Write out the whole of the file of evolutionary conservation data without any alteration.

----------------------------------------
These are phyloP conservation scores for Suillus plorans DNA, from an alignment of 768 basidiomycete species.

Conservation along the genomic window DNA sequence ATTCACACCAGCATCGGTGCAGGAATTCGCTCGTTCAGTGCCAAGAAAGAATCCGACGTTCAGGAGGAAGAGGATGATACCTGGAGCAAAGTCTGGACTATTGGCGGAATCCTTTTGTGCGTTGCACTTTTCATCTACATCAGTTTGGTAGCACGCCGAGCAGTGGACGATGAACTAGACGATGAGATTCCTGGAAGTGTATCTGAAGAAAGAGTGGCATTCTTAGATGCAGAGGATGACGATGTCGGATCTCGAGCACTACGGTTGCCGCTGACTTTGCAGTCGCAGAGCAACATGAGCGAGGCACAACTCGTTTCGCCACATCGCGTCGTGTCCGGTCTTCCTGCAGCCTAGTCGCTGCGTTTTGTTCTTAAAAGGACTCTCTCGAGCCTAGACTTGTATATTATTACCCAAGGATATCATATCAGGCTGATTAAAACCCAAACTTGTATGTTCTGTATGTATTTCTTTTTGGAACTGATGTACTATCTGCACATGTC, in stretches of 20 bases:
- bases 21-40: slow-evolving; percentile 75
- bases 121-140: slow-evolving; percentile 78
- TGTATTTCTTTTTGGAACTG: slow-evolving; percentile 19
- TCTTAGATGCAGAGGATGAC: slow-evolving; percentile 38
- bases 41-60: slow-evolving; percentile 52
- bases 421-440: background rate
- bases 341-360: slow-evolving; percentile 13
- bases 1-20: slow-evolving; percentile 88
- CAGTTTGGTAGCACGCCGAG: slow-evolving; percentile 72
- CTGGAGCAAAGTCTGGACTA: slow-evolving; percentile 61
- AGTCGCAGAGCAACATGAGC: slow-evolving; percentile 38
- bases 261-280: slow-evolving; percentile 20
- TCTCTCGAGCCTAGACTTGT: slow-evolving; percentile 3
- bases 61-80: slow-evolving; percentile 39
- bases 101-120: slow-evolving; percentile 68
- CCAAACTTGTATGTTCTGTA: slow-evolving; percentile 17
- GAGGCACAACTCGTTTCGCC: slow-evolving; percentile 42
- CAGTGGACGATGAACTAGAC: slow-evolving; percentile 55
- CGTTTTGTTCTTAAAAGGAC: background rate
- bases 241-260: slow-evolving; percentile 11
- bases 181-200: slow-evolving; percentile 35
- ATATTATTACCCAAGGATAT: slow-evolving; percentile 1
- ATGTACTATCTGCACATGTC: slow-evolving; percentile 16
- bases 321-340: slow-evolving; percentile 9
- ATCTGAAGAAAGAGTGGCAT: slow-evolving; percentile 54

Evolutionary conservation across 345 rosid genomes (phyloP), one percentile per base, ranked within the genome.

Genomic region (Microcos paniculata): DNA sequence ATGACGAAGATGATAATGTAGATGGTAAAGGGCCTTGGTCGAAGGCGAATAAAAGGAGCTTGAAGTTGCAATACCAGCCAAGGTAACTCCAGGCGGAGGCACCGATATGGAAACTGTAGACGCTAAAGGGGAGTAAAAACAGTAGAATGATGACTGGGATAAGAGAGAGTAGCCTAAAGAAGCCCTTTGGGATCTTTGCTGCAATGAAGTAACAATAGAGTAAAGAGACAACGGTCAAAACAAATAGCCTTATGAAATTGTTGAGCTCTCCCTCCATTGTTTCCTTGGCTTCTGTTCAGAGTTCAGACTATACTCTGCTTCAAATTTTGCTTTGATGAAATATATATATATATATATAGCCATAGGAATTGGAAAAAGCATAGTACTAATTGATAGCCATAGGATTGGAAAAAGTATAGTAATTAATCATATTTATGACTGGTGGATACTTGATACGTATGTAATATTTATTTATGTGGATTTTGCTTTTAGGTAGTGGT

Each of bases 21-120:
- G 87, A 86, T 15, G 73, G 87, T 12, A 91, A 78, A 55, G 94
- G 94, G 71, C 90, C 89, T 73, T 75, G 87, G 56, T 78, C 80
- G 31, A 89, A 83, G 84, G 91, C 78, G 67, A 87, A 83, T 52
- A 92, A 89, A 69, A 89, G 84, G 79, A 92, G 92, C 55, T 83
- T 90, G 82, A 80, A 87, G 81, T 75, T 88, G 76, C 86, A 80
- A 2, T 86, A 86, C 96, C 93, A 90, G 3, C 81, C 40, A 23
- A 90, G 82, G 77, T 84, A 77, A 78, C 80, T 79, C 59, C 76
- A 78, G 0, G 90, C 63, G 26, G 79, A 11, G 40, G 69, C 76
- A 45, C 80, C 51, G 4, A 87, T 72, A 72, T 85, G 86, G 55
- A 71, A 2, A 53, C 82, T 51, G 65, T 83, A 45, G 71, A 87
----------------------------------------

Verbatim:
These are phyloP conservation scores for Suillus plorans DNA, from an alignment of 768 basidiomycete species.

Conservation along the genomic window DNA sequence ATTCACACCAGCATCGGTGCAGGAATTCGCTCGTTCAGTGCCAAGAAAGAATCCGACGTTCAGGAGGAAGAGGATGATACCTGGAGCAAAGTCTGGACTATTGGCGGAATCCTTTTGTGCGTTGCACTTTTCATCTACATCAGTTTGGTAGCACGCCGAGCAGTGGACGATGAACTAGACGATGAGATTCCTGGAAGTGTATCTGAAGAAAGAGTGGCATTCTTAGATGCAGAGGATGACGATGTCGGATCTCGAGCACTACGGTTGCCGCTGACTTTGCAGTCGCAGAGCAACATGAGCGAGGCACAACTCGTTTCGCCACATCGCGTCGTGTCCGGTCTTCCTGCAGCCTAGTCGCTGCGTTTTGTTCTTAAAAGGACTCTCTCGAGCCTAGACTTGTATATTATTACCCAAGGATATCATATCAGGCTGATTAAAACCCAAACTTGTATGTTCTGTATGTATTTCTTTTTGGAACTGATGTACTATCTGCACATGTC, in stretches of 20 bases:
- bases 21-40: slow-evolving; percentile 75
- bases 121-140: slow-evolving; percentile 78
- TGTATTTCTTTTTGGAACTG: slow-evolving; percentile 19
- TCTTAGATGCAGAGGATGAC: slow-evolving; percentile 38
- bases 41-60: slow-evolving; percentile 52
- bases 421-440: background rate
- bases 341-360: slow-evolving; percentile 13
- bases 1-20: slow-evolving; percentile 88
- CAGTTTGGTAGCACGCCGAG: slow-evolving; percentile 72
- CTGGAGCAAAGTCTGGACTA: slow-evolving; percentile 61
- AGTCGCAGAGCAACATGAGC: slow-evolving; percentile 38
- bases 261-280: slow-evolving; percentile 20
- TCTCTCGAGCCTAGACTTGT: slow-evolving; percentile 3
- bases 61-80: slow-evolving; percentile 39
- bases 101-120: slow-evolving; percentile 68
- CCAAACTTGTATGTTCTGTA: slow-evolving; percentile 17
- GAGGCACAACTCGTTTCGCC: slow-evolving; percentile 42
- CAGTGGACGATGAACTAGAC: slow-evolving; percentile 55
- CGTTTTGTTCTTAAAAGGAC: background rate
- bases 241-260: slow-evolving; percentile 11
- bases 181-200: slow-evolving; percentile 35
- ATATTATTACCCAAGGATAT: slow-evolving; percentile 1
- ATGTACTATCTGCACATGTC: slow-evolving; percentile 16
- bases 321-340: slow-evolving; percentile 9
- ATCTGAAGAAAGAGTGGCAT: slow-evolving; percentile 54

Evolutionary conservation across 345 rosid genomes (phyloP), one percentile per base, ranked within the genome.

Genomic region (Microcos paniculata): DNA sequence ATGACGAAGATGATAATGTAGATGGTAAAGGGCCTTGGTCGAAGGCGAATAAAAGGAGCTTGAAGTTGCAATACCAGCCAAGGTAACTCCAGGCGGAGGCACCGATATGGAAACTGTAGACGCTAAAGGGGAGTAAAAACAGTAGAATGATGACTGGGATAAGAGAGAGTAGCCTAAAGAAGCCCTTTGGGATCTTTGCTGCAATGAAGTAACAATAGAGTAAAGAGACAACGGTCAAAACAAATAGCCTTATGAAATTGTTGAGCTCTCCCTCCATTGTTTCCTTGGCTTCTGTTCAGAGTTCAGACTATACTCTGCTTCAAATTTTGCTTTGATGAAATATATATATATATATATAGCCATAGGAATTGGAAAAAGCATAGTACTAATTGATAGCCATAGGATTGGAAAAAGTATAGTAATTAATCATATTTATGACTGGTGGATACTTGATACGTATGTAATATTTATTTATGTGGATTTTGCTTTTAGGTAGTGGT

Each of bases 21-120:
- G 87, A 86, T 15, G 73, G 87, T 12, A 91, A 78, A 55, G 94
- G 94, G 71, C 90, C 89, T 73, T 75, G 87, G 56, T 78, C 80
- G 31, A 89, A 83, G 84, G 91, C 78, G 67, A 87, A 83, T 52
- A 92, A 89, A 69, A 89, G 84, G 79, A 92, G 92, C 55, T 83
- T 90, G 82, A 80, A 87, G 81, T 75, T 88, G 76, C 86, A 80
- A 2, T 86, A 86, C 96, C 93, A 90, G 3, C 81, C 40, A 23
- A 90, G 82, G 77, T 84, A 77, A 78, C 80, T 79, C 59, C 76
- A 78, G 0, G 90, C 63, G 26, G 79, A 11, G 40, G 69, C 76
- A 45, C 80, C 51, G 4, A 87, T 72, A 72, T 85, G 86, G 55
- A 71, A 2, A 53, C 82, T 51, G 65, T 83, A 45, G 71, A 87